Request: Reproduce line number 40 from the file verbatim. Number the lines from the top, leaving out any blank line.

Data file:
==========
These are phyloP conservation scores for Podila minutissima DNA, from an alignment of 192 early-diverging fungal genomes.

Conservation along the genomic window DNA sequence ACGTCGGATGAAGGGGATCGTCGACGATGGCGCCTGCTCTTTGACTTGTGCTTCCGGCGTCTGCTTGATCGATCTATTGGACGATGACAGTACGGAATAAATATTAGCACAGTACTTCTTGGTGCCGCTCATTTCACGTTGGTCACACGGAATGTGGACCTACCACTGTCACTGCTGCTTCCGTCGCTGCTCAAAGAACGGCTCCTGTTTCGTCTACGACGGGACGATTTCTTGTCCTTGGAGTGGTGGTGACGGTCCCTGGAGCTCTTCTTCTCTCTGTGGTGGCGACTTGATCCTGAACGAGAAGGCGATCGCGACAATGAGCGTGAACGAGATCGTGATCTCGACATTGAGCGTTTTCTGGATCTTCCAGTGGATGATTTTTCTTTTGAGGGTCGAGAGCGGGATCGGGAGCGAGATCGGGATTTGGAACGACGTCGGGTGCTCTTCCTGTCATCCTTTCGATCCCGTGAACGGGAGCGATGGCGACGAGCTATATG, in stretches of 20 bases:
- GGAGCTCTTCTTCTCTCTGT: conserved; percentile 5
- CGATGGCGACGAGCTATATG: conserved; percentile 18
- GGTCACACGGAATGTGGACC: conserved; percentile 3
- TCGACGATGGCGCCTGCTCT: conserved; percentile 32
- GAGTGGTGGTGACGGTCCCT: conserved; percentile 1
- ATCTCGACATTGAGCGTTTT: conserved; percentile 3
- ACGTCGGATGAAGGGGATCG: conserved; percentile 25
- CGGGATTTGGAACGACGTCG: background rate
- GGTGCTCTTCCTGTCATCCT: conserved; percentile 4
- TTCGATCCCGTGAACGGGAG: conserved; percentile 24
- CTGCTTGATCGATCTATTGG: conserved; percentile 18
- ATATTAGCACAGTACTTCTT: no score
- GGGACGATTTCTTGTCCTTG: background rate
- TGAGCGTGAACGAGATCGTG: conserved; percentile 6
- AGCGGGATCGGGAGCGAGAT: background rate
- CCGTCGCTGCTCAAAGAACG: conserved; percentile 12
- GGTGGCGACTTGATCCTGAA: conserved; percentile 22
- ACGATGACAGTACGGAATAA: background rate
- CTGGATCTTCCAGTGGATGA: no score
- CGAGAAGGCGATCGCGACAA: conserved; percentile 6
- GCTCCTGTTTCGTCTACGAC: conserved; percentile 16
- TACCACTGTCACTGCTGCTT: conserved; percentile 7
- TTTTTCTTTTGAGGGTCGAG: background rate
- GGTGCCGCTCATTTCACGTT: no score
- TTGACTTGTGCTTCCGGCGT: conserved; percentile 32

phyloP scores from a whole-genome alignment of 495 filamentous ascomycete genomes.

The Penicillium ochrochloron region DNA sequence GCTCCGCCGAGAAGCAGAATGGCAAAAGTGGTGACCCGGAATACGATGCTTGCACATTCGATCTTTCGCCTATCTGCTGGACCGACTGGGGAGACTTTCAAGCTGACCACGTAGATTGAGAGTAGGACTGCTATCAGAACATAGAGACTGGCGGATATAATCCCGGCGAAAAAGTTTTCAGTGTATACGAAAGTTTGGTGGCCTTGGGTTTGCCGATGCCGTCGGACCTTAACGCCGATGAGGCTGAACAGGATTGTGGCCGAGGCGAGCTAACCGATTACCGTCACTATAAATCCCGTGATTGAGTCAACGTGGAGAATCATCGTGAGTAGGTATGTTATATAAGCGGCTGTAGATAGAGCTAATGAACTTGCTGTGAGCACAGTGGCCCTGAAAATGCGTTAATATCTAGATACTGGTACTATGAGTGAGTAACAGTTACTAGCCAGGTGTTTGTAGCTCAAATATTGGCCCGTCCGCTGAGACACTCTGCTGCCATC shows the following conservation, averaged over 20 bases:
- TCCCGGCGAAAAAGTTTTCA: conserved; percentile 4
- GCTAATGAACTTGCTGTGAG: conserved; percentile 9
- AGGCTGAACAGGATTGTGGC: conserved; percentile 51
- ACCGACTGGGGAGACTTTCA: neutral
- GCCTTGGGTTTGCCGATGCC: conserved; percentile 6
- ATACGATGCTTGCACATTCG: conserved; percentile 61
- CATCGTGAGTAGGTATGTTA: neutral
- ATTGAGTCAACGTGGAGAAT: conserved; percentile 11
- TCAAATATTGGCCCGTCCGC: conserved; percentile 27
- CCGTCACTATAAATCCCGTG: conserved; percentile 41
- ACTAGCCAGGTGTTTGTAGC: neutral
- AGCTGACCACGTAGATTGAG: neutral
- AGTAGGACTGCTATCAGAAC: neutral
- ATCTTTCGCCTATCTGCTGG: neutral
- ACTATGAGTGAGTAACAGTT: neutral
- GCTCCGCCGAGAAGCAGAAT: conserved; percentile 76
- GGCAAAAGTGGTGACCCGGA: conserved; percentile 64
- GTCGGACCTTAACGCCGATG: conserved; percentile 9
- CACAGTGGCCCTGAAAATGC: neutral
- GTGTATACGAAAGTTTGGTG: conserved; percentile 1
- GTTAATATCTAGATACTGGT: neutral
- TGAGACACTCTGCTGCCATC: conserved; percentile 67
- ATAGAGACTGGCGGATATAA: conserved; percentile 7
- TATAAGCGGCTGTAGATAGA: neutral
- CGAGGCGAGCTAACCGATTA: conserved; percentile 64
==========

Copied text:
- ACTAGCCAGGTGTTTGTAGC: neutral